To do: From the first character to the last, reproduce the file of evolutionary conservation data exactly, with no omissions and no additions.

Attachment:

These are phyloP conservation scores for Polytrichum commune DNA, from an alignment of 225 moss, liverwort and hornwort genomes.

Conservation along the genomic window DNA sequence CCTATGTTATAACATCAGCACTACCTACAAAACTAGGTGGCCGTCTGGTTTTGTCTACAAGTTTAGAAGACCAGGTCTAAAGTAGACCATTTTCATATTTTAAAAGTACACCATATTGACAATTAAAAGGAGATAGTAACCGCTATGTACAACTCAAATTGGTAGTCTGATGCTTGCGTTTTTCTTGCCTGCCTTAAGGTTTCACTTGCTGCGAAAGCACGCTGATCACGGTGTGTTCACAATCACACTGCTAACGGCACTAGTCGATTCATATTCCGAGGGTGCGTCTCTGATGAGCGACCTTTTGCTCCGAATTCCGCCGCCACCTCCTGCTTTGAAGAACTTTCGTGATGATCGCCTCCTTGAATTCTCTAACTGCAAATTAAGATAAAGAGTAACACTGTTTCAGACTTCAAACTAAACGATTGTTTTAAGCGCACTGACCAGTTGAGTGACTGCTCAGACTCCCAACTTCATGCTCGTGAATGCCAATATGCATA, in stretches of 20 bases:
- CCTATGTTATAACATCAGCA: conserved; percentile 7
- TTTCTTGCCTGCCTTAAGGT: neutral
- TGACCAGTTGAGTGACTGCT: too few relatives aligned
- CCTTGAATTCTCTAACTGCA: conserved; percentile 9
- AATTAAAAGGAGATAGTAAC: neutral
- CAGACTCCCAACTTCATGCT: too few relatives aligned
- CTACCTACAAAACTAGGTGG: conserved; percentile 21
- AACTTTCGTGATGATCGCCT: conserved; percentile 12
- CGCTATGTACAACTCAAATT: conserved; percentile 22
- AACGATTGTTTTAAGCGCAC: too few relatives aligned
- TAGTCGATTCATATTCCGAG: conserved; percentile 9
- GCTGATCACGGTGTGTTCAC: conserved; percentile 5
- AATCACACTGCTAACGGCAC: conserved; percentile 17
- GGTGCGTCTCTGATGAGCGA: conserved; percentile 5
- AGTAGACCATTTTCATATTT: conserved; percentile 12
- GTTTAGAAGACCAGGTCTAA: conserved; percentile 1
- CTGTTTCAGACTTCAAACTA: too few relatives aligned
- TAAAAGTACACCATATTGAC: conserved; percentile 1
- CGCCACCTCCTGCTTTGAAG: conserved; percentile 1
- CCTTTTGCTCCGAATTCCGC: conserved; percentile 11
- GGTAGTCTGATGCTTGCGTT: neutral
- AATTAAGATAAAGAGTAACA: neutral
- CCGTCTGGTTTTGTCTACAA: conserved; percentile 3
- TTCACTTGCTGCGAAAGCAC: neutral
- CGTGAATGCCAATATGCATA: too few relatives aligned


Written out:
These are phyloP conservation scores for Polytrichum commune DNA, from an alignment of 225 moss, liverwort and hornwort genomes.

Conservation along the genomic window DNA sequence CCTATGTTATAACATCAGCACTACCTACAAAACTAGGTGGCCGTCTGGTTTTGTCTACAAGTTTAGAAGACCAGGTCTAAAGTAGACCATTTTCATATTTTAAAAGTACACCATATTGACAATTAAAAGGAGATAGTAACCGCTATGTACAACTCAAATTGGTAGTCTGATGCTTGCGTTTTTCTTGCCTGCCTTAAGGTTTCACTTGCTGCGAAAGCACGCTGATCACGGTGTGTTCACAATCACACTGCTAACGGCACTAGTCGATTCATATTCCGAGGGTGCGTCTCTGATGAGCGACCTTTTGCTCCGAATTCCGCCGCCACCTCCTGCTTTGAAGAACTTTCGTGATGATCGCCTCCTTGAATTCTCTAACTGCAAATTAAGATAAAGAGTAACACTGTTTCAGACTTCAAACTAAACGATTGTTTTAAGCGCACTGACCAGTTGAGTGACTGCTCAGACTCCCAACTTCATGCTCGTGAATGCCAATATGCATA, in stretches of 20 bases:
- CCTATGTTATAACATCAGCA: conserved; percentile 7
- TTTCTTGCCTGCCTTAAGGT: neutral
- TGACCAGTTGAGTGACTGCT: too few relatives aligned
- CCTTGAATTCTCTAACTGCA: conserved; percentile 9
- AATTAAAAGGAGATAGTAAC: neutral
- CAGACTCCCAACTTCATGCT: too few relatives aligned
- CTACCTACAAAACTAGGTGG: conserved; percentile 21
- AACTTTCGTGATGATCGCCT: conserved; percentile 12
- CGCTATGTACAACTCAAATT: conserved; percentile 22
- AACGATTGTTTTAAGCGCAC: too few relatives aligned
- TAGTCGATTCATATTCCGAG: conserved; percentile 9
- GCTGATCACGGTGTGTTCAC: conserved; percentile 5
- AATCACACTGCTAACGGCAC: conserved; percentile 17
- GGTGCGTCTCTGATGAGCGA: conserved; percentile 5
- AGTAGACCATTTTCATATTT: conserved; percentile 12
- GTTTAGAAGACCAGGTCTAA: conserved; percentile 1
- CTGTTTCAGACTTCAAACTA: too few relatives aligned
- TAAAAGTACACCATATTGAC: conserved; percentile 1
- CGCCACCTCCTGCTTTGAAG: conserved; percentile 1
- CCTTTTGCTCCGAATTCCGC: conserved; percentile 11
- GGTAGTCTGATGCTTGCGTT: neutral
- AATTAAGATAAAGAGTAACA: neutral
- CCGTCTGGTTTTGTCTACAA: conserved; percentile 3
- TTCACTTGCTGCGAAAGCAC: neutral
- CGTGAATGCCAATATGCATA: too few relatives aligned